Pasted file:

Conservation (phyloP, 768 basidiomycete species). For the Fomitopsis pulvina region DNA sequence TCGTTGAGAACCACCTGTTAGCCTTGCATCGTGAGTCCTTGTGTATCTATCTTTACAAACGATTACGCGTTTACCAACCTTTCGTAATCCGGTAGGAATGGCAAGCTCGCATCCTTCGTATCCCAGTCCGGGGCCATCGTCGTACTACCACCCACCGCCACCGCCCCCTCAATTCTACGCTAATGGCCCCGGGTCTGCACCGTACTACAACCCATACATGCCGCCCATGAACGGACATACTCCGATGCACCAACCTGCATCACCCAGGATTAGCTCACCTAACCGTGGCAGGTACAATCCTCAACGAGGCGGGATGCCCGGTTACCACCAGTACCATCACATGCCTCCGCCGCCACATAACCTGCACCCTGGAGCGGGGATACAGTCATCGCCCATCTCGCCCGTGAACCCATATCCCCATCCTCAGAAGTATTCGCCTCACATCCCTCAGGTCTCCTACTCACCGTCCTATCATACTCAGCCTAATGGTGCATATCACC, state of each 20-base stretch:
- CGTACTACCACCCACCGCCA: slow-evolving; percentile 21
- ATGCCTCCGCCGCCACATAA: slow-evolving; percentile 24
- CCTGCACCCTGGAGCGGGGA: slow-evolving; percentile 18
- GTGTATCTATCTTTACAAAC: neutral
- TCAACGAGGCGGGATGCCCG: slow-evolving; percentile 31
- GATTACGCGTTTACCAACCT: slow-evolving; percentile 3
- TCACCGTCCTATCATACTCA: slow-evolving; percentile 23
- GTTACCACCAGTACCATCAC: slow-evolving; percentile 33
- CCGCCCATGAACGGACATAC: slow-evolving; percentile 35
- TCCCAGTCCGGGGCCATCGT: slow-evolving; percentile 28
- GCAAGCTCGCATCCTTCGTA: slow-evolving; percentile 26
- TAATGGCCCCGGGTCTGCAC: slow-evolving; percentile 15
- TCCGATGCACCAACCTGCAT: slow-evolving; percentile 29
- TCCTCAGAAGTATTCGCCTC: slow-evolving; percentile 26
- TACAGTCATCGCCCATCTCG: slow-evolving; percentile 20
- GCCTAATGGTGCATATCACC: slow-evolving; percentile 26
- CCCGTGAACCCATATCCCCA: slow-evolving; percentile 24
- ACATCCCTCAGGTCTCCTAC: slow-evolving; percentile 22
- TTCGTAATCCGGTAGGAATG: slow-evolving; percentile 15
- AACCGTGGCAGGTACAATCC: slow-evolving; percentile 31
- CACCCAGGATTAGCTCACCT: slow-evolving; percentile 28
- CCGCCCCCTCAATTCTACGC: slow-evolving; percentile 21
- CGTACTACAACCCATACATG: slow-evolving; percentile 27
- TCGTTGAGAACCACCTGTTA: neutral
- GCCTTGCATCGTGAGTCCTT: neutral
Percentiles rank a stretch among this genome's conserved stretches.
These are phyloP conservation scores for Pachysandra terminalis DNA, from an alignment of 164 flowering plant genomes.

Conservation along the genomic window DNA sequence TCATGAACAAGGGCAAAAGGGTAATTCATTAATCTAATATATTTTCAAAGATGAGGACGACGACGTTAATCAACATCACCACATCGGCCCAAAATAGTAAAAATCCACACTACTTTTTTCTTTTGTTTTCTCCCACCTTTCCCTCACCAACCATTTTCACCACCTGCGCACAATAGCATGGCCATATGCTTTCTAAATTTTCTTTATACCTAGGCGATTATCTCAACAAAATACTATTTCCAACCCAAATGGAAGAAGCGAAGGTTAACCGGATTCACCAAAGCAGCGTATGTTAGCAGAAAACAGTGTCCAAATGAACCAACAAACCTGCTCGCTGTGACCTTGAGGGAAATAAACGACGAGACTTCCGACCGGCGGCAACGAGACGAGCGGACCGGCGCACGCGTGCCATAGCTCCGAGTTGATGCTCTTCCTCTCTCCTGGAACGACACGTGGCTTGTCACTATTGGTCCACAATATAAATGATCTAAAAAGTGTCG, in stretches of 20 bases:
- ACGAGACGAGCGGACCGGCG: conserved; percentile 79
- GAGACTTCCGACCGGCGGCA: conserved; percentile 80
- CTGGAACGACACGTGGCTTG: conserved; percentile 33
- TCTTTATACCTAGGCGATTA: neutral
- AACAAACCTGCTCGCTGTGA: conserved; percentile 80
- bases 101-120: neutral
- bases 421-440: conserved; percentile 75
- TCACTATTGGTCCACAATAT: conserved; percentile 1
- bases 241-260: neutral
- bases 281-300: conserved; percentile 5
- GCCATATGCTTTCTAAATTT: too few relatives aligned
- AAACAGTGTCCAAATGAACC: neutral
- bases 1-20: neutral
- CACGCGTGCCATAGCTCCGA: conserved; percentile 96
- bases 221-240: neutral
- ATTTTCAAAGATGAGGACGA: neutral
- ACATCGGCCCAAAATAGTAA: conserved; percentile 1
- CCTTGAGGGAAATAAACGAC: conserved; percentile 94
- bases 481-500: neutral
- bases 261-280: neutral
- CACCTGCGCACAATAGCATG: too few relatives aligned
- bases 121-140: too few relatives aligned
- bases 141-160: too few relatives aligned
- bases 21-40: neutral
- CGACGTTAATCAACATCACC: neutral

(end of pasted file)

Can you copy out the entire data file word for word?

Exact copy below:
Conservation (phyloP, 768 basidiomycete species). For the Fomitopsis pulvina region DNA sequence TCGTTGAGAACCACCTGTTAGCCTTGCATCGTGAGTCCTTGTGTATCTATCTTTACAAACGATTACGCGTTTACCAACCTTTCGTAATCCGGTAGGAATGGCAAGCTCGCATCCTTCGTATCCCAGTCCGGGGCCATCGTCGTACTACCACCCACCGCCACCGCCCCCTCAATTCTACGCTAATGGCCCCGGGTCTGCACCGTACTACAACCCATACATGCCGCCCATGAACGGACATACTCCGATGCACCAACCTGCATCACCCAGGATTAGCTCACCTAACCGTGGCAGGTACAATCCTCAACGAGGCGGGATGCCCGGTTACCACCAGTACCATCACATGCCTCCGCCGCCACATAACCTGCACCCTGGAGCGGGGATACAGTCATCGCCCATCTCGCCCGTGAACCCATATCCCCATCCTCAGAAGTATTCGCCTCACATCCCTCAGGTCTCCTACTCACCGTCCTATCATACTCAGCCTAATGGTGCATATCACC, state of each 20-base stretch:
- CGTACTACCACCCACCGCCA: slow-evolving; percentile 21
- ATGCCTCCGCCGCCACATAA: slow-evolving; percentile 24
- CCTGCACCCTGGAGCGGGGA: slow-evolving; percentile 18
- GTGTATCTATCTTTACAAAC: neutral
- TCAACGAGGCGGGATGCCCG: slow-evolving; percentile 31
- GATTACGCGTTTACCAACCT: slow-evolving; percentile 3
- TCACCGTCCTATCATACTCA: slow-evolving; percentile 23
- GTTACCACCAGTACCATCAC: slow-evolving; percentile 33
- CCGCCCATGAACGGACATAC: slow-evolving; percentile 35
- TCCCAGTCCGGGGCCATCGT: slow-evolving; percentile 28
- GCAAGCTCGCATCCTTCGTA: slow-evolving; percentile 26
- TAATGGCCCCGGGTCTGCAC: slow-evolving; percentile 15
- TCCGATGCACCAACCTGCAT: slow-evolving; percentile 29
- TCCTCAGAAGTATTCGCCTC: slow-evolving; percentile 26
- TACAGTCATCGCCCATCTCG: slow-evolving; percentile 20
- GCCTAATGGTGCATATCACC: slow-evolving; percentile 26
- CCCGTGAACCCATATCCCCA: slow-evolving; percentile 24
- ACATCCCTCAGGTCTCCTAC: slow-evolving; percentile 22
- TTCGTAATCCGGTAGGAATG: slow-evolving; percentile 15
- AACCGTGGCAGGTACAATCC: slow-evolving; percentile 31
- CACCCAGGATTAGCTCACCT: slow-evolving; percentile 28
- CCGCCCCCTCAATTCTACGC: slow-evolving; percentile 21
- CGTACTACAACCCATACATG: slow-evolving; percentile 27
- TCGTTGAGAACCACCTGTTA: neutral
- GCCTTGCATCGTGAGTCCTT: neutral
Percentiles rank a stretch among this genome's conserved stretches.
These are phyloP conservation scores for Pachysandra terminalis DNA, from an alignment of 164 flowering plant genomes.

Conservation along the genomic window DNA sequence TCATGAACAAGGGCAAAAGGGTAATTCATTAATCTAATATATTTTCAAAGATGAGGACGACGACGTTAATCAACATCACCACATCGGCCCAAAATAGTAAAAATCCACACTACTTTTTTCTTTTGTTTTCTCCCACCTTTCCCTCACCAACCATTTTCACCACCTGCGCACAATAGCATGGCCATATGCTTTCTAAATTTTCTTTATACCTAGGCGATTATCTCAACAAAATACTATTTCCAACCCAAATGGAAGAAGCGAAGGTTAACCGGATTCACCAAAGCAGCGTATGTTAGCAGAAAACAGTGTCCAAATGAACCAACAAACCTGCTCGCTGTGACCTTGAGGGAAATAAACGACGAGACTTCCGACCGGCGGCAACGAGACGAGCGGACCGGCGCACGCGTGCCATAGCTCCGAGTTGATGCTCTTCCTCTCTCCTGGAACGACACGTGGCTTGTCACTATTGGTCCACAATATAAATGATCTAAAAAGTGTCG, in stretches of 20 bases:
- ACGAGACGAGCGGACCGGCG: conserved; percentile 79
- GAGACTTCCGACCGGCGGCA: conserved; percentile 80
- CTGGAACGACACGTGGCTTG: conserved; percentile 33
- TCTTTATACCTAGGCGATTA: neutral
- AACAAACCTGCTCGCTGTGA: conserved; percentile 80
- bases 101-120: neutral
- bases 421-440: conserved; percentile 75
- TCACTATTGGTCCACAATAT: conserved; percentile 1
- bases 241-260: neutral
- bases 281-300: conserved; percentile 5
- GCCATATGCTTTCTAAATTT: too few relatives aligned
- AAACAGTGTCCAAATGAACC: neutral
- bases 1-20: neutral
- CACGCGTGCCATAGCTCCGA: conserved; percentile 96
- bases 221-240: neutral
- ATTTTCAAAGATGAGGACGA: neutral
- ACATCGGCCCAAAATAGTAA: conserved; percentile 1
- CCTTGAGGGAAATAAACGAC: conserved; percentile 94
- bases 481-500: neutral
- bases 261-280: neutral
- CACCTGCGCACAATAGCATG: too few relatives aligned
- bases 121-140: too few relatives aligned
- bases 141-160: too few relatives aligned
- bases 21-40: neutral
- CGACGTTAATCAACATCACC: neutral